Questions are piling up. I’ll try to keep my answers short so I can field more of them this time.

Marin from West Lawn, PA

Would you know exactly when Dad Brashier's G was applied to the Packers helmets in 1961? The bike picture shown in your recent article has me wondering exactly when this picture was taken.

Very observant on your part. The Packers wore the G for the first time in their intra-squad game at old City Stadium on Aug. 5, 1961. Typical of Lombardi, there was no announcement in advance and nothing said about it after. Camp opened that year on July 17. The intra-squad game – I still have my program and remember being there – was moved from new City Stadium(now Lambeau Field) because the grass there had been recently reseeded. Old City Stadium was located behind Green Bay East High School. How do I know the Packers hadn’t worn the ‘G’ before then? I asked Jeff Ash, digital producer at the Green Bay Press-Gazette and unofficial keeper of its Packers photo archive. He went back and looked at the practice pictures for me from July 17 to Aug. 4. One last point, Dad Braisher, the equipment manager, was involved in the process, but he asked his assistant, John Gordon, then an art student at St. Norbert College and still an art teacher there, to sketch the G. The Packers and the Packers Hall of Fame recognize it as Gordon’s artwork.

Paul from Madison, WI

My grandfather, Jack Notebaart, used to talk about the day he played against the Packers. He was a member of a semipro team, the Oshkosh All Stars, and played defensive end. The story he told was how on the first play from scrimmage he broke through the line and tackled the back for a loss. Then he spent the entire game being double-teamed by Packers linemen and never got anywhere near the ball again. The game must have been played some time in the late 1920s, early ’30s. I'm wondering if there is any information about that game you could share?

The game was played Sept. 14, 1930, at old City Stadium and the Packers won easily, 46-0. They also went on to win their second straight NFL title that year, and the Oshkosh game was their only preseason tune-up. Your grandfather didn’t start the game. He was the third Oshkosh player to go in at left end at a time when starters had to play offense and defense because of rules limiting substitutions. Also, if he had started, Arnie Herber ran for 13 yards around left end on the Packers’ first play from scrimmage. Sounds like the story was embellished a bit. But how many kids growing up in Wisconsin – I’m assuming you did – had grandfathers who played either with or against the Packers? Be proud.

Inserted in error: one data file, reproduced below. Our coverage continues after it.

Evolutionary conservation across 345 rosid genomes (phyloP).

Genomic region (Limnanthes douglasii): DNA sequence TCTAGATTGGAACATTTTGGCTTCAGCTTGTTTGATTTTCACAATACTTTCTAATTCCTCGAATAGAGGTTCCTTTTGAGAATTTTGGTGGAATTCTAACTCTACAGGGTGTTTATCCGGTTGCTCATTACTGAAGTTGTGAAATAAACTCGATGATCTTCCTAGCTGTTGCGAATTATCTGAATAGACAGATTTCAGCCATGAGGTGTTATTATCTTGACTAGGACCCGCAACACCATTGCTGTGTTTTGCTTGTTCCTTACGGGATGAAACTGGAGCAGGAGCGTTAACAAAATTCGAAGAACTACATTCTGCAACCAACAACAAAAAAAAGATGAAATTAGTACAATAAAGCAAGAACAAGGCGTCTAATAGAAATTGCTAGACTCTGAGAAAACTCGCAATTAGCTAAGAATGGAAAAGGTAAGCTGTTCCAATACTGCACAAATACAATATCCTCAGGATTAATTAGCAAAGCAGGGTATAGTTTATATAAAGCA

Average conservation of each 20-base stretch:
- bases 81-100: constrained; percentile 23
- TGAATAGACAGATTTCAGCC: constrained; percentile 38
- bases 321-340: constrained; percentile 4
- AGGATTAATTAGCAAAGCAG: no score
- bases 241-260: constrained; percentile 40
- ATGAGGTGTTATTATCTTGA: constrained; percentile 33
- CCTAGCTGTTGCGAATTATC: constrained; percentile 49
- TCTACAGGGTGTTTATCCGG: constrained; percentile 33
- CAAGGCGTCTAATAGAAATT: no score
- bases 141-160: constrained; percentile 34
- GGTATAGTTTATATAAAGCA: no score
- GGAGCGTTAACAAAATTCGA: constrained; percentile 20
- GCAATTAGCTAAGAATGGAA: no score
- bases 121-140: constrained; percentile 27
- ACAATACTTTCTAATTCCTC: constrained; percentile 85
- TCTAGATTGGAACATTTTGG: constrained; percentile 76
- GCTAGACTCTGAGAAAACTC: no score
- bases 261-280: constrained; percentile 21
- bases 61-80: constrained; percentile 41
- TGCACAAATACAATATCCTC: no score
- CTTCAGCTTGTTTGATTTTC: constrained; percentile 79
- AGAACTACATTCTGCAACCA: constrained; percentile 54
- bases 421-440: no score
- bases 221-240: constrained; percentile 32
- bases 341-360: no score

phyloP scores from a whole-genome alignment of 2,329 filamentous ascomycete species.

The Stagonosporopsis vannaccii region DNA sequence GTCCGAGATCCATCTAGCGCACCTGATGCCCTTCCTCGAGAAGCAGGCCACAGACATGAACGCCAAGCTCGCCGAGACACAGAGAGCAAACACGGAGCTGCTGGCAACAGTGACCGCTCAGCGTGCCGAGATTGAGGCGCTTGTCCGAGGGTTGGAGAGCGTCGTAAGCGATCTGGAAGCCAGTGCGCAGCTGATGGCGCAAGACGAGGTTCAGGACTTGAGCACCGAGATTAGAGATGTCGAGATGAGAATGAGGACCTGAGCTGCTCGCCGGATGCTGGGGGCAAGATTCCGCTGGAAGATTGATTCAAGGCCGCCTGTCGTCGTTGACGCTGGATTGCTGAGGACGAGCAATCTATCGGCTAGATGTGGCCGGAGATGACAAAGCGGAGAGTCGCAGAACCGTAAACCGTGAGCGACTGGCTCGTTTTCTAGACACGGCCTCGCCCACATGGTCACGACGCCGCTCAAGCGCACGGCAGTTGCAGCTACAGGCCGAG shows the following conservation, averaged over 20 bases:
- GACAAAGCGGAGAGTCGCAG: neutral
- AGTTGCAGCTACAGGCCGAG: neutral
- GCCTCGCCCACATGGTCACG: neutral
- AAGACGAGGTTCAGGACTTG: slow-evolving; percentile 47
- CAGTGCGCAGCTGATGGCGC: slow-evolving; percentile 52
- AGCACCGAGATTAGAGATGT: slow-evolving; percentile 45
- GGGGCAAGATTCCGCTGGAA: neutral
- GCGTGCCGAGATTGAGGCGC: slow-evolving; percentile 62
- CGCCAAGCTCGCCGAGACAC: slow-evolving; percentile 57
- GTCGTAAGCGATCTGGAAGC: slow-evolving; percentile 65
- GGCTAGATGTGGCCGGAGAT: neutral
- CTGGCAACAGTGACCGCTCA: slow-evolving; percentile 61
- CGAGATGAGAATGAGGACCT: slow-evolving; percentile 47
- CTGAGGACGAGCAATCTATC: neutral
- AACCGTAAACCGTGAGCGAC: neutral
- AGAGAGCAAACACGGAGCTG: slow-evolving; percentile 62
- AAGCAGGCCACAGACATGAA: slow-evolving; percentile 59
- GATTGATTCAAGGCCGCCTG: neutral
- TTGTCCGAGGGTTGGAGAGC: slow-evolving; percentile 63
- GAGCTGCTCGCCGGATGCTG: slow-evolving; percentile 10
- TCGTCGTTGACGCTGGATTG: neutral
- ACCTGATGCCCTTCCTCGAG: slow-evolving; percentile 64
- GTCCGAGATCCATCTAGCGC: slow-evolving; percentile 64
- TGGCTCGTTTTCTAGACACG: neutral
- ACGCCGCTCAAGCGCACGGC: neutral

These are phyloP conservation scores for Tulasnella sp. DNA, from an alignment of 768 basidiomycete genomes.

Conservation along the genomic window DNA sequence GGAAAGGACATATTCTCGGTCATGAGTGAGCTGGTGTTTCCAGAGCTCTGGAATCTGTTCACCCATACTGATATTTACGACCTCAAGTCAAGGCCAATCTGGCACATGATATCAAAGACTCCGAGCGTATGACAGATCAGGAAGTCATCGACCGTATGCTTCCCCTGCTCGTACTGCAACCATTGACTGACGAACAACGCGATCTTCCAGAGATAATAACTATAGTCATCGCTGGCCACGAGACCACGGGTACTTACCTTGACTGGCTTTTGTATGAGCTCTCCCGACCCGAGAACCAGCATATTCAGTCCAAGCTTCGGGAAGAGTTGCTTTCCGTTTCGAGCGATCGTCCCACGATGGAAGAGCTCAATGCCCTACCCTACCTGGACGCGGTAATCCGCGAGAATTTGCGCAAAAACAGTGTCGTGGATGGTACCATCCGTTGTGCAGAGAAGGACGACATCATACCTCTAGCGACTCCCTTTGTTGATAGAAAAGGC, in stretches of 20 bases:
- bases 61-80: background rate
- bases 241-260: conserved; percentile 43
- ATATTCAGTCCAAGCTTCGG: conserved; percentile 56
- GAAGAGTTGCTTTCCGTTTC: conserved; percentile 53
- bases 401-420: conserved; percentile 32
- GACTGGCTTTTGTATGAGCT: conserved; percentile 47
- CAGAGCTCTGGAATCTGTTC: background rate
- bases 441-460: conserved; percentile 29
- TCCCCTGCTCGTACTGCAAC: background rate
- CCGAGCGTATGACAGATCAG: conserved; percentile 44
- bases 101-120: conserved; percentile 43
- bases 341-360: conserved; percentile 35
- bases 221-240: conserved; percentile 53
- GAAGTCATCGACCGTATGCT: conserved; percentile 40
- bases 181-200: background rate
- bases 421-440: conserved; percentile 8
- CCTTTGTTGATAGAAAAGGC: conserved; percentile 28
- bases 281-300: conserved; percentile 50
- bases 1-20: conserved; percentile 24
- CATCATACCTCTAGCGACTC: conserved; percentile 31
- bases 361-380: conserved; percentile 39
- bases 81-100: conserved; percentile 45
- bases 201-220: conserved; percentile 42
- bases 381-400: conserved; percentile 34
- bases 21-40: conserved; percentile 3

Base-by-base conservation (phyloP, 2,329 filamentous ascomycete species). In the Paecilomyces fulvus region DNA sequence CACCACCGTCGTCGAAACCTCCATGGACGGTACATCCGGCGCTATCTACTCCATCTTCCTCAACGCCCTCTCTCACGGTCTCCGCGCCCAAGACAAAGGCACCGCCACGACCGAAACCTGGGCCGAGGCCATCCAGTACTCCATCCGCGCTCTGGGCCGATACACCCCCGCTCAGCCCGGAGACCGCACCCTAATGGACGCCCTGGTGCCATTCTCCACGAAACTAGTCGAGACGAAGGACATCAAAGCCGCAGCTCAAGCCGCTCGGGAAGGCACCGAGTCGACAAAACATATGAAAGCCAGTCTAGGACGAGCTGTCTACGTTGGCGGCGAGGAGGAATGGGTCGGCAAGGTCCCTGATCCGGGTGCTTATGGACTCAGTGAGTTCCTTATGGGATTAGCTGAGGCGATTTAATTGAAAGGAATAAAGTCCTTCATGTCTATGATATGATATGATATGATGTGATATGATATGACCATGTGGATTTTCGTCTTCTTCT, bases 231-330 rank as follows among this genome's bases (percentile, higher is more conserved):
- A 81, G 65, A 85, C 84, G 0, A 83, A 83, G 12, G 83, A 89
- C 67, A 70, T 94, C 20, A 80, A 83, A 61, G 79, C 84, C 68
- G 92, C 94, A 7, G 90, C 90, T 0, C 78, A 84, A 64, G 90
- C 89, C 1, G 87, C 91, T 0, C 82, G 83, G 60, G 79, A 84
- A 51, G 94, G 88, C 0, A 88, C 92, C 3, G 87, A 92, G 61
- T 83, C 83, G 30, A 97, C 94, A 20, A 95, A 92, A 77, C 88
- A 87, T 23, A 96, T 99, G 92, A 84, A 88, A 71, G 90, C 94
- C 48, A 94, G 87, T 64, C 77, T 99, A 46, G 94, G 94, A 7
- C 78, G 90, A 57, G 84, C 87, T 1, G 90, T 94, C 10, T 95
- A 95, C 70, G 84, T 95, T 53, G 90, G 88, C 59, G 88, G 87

Linda from Sigourney, IA

Can you tell me who was president of the Packers from 1928-29?

The Packers had back-to-back one-term presidents. Local attorney Ray Evrard was president from June 27, 1928, to Aug. 1, 1929. Dr. W.W. Kelly was president from Aug. 1, 1929, to June 13, 1930. Press-Gazette business manager Andrew Turnbull preceded Evrard. Turnbull was president from Sept. 17, 1923, to June 27, 1928.

Tim from Merced, CA

I have a question about the early days of the Packers Hall of Fame. I saw the first class was inducted in 1970 but there was no induction for 1971. Why was that?

The first induction banquet was held Sept. 19, 1970. The second banquet was held Jan. 29, 1972. The local Visitor & Convention Bureau pushed to create the Hall in 1967 as a tourist attraction. Three years later, according to former Hall of Fame president and chairman Tom Hutchison, the first banquet was held in conjunction with the Packers’ alumni weekend and was a big hit. Thus, the visitor bureau decided to move it to January to draw tourists to Green Bay during the offseason. Clearly, it made more sense to wait 16 months rather than four between banquets.

John from Sheboygan, WI

The first Packers game I ever attended was against the LA Rams in Lambeau Field in 1962 or ’63. The Rams were led by their rookie quarterback, Terry Baker. Can you tell me any of the stats or details of the game?

Terry Baker, 1962 Heisman Trophy winner and the first pick in the 1963 draft, played for the Rams from 1963-65, but never threw a pass against the Packers. He was a bust. He played in 18 games in three years and threw a total of 58 passes. The only time the Rams played in Green Bay during that stretch was Oct. 6, 1963. The Packers won, 42-10, in unseasonable 84-degree heat. What was most unusual about the game was Roman Gabriel and Zeke Bratkowski alternated at quarterback for the Rams, not by series, but every other play. The Packers scored their first touchdown on a 98-yard kickoff return by Herb Adderley. Bart Starr was 10 of 19 for 183 yards and three TDs. Jim Taylor rushed for 90 yards on 16 carries.

Lex from Mequon, WI